What do they charge?

There are many options for LANDR given the number of services you get access to but if you just want distribution, it costs £9 for a single, which is considered one-to-three songs, 15% commission but with no annual fee. There’s a range of alternatives depending on how much you want to release and how interested you are in their other services, with commission and upfront fees changing depending on the plan. Find the full rundown here

Pros

  • Lots of extra services for an additional fee per month 
  • Quick upload to stores (One to three days)
  • No annual fee for just distribution 

Cons

  • 15% commission for distro only
  • Lots of varied pricing options can be confusing
Beatchain

Beatchain is also very new to the game, and we covered them when they launched back in 2020. They offer a whole range of services, including some innovative ad builders for socials that can use your streaming data to better build more targeted ads. They also offer a social media scheduler, LinkTree-style ‘hypelinks’ and strong analytics. They’re one of the most impressive we’ve tried for building a career and keeping track of all your analytics in one place, in a way that makes sense and contextualises the data. If you find various Ad Managers on Facebook and others confusing, definitely check out Beatchain. They also provide an artist incubation programme called DSCVRD. 

What do they charge?

There are two tiers — Essentials and Premium. Essentials costs $5.99 a month while Premium is $9.99. Both offer unlimited releases, but Premium has more insights into playlists, but really there’s not a huge difference. They take 10% commission. 

Pros

  • Get insights into what playlists you’re on and what playlists you could be on
  • Build ads for socials using streaming data 
  • Affordable 
  • Unlimited uploads per month

Cons

  • None at this price 
SoundOn

Recently revealed from the team at TikTok, SoundOn is their new distribution platform that offers zero fees and zero commission when releasing to TikTok and other streaming platforms, via TuneCore. The no upfront cost and no commission may seem too good to be true, but it is indeed the case — the only catch is that after 12 months, commission rises to 10% for platforms outside the TikTok ecosystem. That means you can release music to Spotify and Apple Music for free for a year. Can’t argue with that. SoundOn will also upload your music to their commercial library, which means creators, brands and businesses on TikTok can use your music in their videos, providing you with more royalties.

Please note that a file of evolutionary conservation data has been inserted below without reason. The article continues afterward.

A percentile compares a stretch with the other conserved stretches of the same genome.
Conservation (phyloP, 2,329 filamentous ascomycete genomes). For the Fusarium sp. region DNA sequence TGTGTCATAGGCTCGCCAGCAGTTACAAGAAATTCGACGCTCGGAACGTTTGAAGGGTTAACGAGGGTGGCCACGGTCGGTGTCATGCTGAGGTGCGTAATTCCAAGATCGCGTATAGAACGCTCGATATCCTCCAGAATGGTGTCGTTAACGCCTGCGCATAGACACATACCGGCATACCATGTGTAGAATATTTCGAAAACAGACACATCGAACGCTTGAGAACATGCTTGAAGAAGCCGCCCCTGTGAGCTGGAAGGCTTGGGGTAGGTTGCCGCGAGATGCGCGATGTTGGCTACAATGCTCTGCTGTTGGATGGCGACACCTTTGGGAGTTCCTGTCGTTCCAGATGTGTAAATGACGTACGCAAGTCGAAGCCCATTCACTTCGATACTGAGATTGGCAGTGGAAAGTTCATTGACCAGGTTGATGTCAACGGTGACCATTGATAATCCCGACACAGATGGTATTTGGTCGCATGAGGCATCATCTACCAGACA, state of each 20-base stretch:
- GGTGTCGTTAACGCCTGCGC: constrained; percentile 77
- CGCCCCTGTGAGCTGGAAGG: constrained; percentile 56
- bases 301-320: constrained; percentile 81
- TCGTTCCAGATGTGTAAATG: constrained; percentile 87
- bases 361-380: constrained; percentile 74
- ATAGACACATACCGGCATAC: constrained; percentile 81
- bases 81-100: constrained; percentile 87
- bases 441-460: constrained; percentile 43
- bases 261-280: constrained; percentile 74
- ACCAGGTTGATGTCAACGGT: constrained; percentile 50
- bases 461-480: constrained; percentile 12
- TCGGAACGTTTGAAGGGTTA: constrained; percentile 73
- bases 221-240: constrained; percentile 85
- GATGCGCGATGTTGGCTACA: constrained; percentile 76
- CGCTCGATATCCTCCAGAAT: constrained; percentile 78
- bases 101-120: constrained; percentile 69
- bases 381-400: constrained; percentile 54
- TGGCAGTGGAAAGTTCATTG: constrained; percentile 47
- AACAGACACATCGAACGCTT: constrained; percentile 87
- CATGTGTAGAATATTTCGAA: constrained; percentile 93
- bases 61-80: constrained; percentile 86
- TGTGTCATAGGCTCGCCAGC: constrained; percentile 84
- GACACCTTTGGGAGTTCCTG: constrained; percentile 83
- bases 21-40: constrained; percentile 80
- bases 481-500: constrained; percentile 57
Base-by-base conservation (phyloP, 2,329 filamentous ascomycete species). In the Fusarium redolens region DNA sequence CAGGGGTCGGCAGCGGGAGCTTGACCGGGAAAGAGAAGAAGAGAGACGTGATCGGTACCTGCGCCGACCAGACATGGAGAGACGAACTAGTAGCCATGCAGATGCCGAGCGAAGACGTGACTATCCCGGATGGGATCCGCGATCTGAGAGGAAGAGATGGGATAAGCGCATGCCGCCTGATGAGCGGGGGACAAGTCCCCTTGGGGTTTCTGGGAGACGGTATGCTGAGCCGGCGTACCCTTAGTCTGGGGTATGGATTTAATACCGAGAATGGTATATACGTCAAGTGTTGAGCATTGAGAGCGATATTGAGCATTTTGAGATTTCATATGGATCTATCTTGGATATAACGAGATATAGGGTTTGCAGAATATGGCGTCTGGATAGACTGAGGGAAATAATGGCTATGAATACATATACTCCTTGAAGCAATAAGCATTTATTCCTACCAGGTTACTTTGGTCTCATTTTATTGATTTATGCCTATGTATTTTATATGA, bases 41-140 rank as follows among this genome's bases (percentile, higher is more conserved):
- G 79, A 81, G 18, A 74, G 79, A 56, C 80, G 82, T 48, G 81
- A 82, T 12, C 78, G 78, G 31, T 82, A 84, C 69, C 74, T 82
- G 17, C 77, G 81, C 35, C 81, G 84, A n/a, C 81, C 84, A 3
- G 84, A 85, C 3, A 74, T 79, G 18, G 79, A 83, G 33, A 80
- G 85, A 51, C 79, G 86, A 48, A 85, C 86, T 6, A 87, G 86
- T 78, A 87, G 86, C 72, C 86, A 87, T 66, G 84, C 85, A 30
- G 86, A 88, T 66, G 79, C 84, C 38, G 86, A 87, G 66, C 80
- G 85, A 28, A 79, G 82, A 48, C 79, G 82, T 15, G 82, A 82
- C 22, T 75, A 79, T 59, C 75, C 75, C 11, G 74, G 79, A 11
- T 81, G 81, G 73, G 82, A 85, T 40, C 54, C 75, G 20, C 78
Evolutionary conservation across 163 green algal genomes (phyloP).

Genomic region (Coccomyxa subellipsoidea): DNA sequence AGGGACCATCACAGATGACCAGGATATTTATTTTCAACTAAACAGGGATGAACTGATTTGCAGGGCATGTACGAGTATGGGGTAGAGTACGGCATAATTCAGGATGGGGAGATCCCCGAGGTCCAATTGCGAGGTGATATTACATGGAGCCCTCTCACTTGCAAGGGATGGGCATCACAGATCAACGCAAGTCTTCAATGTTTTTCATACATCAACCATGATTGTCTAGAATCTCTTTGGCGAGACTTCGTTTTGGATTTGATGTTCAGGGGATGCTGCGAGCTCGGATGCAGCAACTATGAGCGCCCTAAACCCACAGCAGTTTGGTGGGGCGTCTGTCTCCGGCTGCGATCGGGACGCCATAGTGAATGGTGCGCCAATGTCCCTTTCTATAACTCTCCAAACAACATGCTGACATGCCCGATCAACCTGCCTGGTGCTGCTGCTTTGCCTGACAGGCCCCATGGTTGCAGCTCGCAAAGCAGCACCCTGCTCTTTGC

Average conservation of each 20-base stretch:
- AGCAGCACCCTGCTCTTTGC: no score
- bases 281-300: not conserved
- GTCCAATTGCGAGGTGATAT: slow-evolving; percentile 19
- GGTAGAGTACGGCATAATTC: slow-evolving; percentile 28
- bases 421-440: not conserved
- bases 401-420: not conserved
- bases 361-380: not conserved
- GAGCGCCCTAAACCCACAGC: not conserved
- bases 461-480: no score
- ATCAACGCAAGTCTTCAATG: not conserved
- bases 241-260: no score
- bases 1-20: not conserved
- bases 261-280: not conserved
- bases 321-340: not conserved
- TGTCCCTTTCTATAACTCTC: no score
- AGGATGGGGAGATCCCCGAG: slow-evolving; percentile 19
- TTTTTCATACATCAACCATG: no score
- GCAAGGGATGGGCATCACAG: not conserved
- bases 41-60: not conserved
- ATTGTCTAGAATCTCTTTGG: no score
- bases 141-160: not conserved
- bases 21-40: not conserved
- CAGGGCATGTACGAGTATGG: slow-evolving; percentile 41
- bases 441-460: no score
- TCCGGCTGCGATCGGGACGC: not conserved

What do they charge?

As we’ve mentioned, SoundOn is free for a year, with 10% commission for services outside of TikTok after 12 months. No upfront fee, and they’ll even generate an ISRC number for free too. 

Pros

  • No commission for 12 months, or at all if you only use TikTok
  • No upfront fee 

Cons

  • It's free so – none. 
 
United Masters

Finally, it’s worth mentioning UnitedMasters — up until the launch of SoundOn they were TikTok’s official partner and are also the partner of a bunch of brands including the NBA, Bose and the NFL. Though it only launched in 2017, it’s very much an all-encompassing distributor, looking to service more than just music to DSPs. Their team is built to help you connect with brands and to push your music beyond the noise of weekly tracks pushed to streaming services. They also offer excellent analytics, social media tools and the ability to create your own website. 

What do they charge?

UM’s pricing is pretty simple — no upfront fee and 10% commission for their basic plan and $59.99 a year and zero commission for their Select plan. Artists on the basic plan get one release per month, while Select gets unlimited releases, brand partnership opportunities, split payments and more. If you’re going to use UM at all, it’s worth using their Select plan. 

Pros

  • Build around developing brand partnerships
  • Excellent analytics 
  • Useful app 
  • Qualifying artists can request an advance

Cons

  • Not as suitable for new artists starting out
Conclusion

Distribution can be a confusing space. Comparing prices can be confusing, even within one platform’s own offering, and once you start to compare multiple platforms’ pricing and services, it can be enough to put you off completely. 

Rather than comparing packages directly, it’s better to ask yourself some fundamental questions about your music. Is keeping 100% of royalties important to you? Do you see yourself sticking with the same distributor in the long term? Do you intend to use streaming analytics to inform your decisions and next steps as an artist? How important are services like artist incubation and brand partnerships to you? 

How you answer these will dictate which platforms appeal to you and how you justify the price of each. Hopefully this guide has offered some help on the journey to your next release.

Want more? Read our feature asking: should electronic music producers ever work for free?

Declan McGlynn is DJ Mag's Digital Tech Editor. Follow him on Twitter here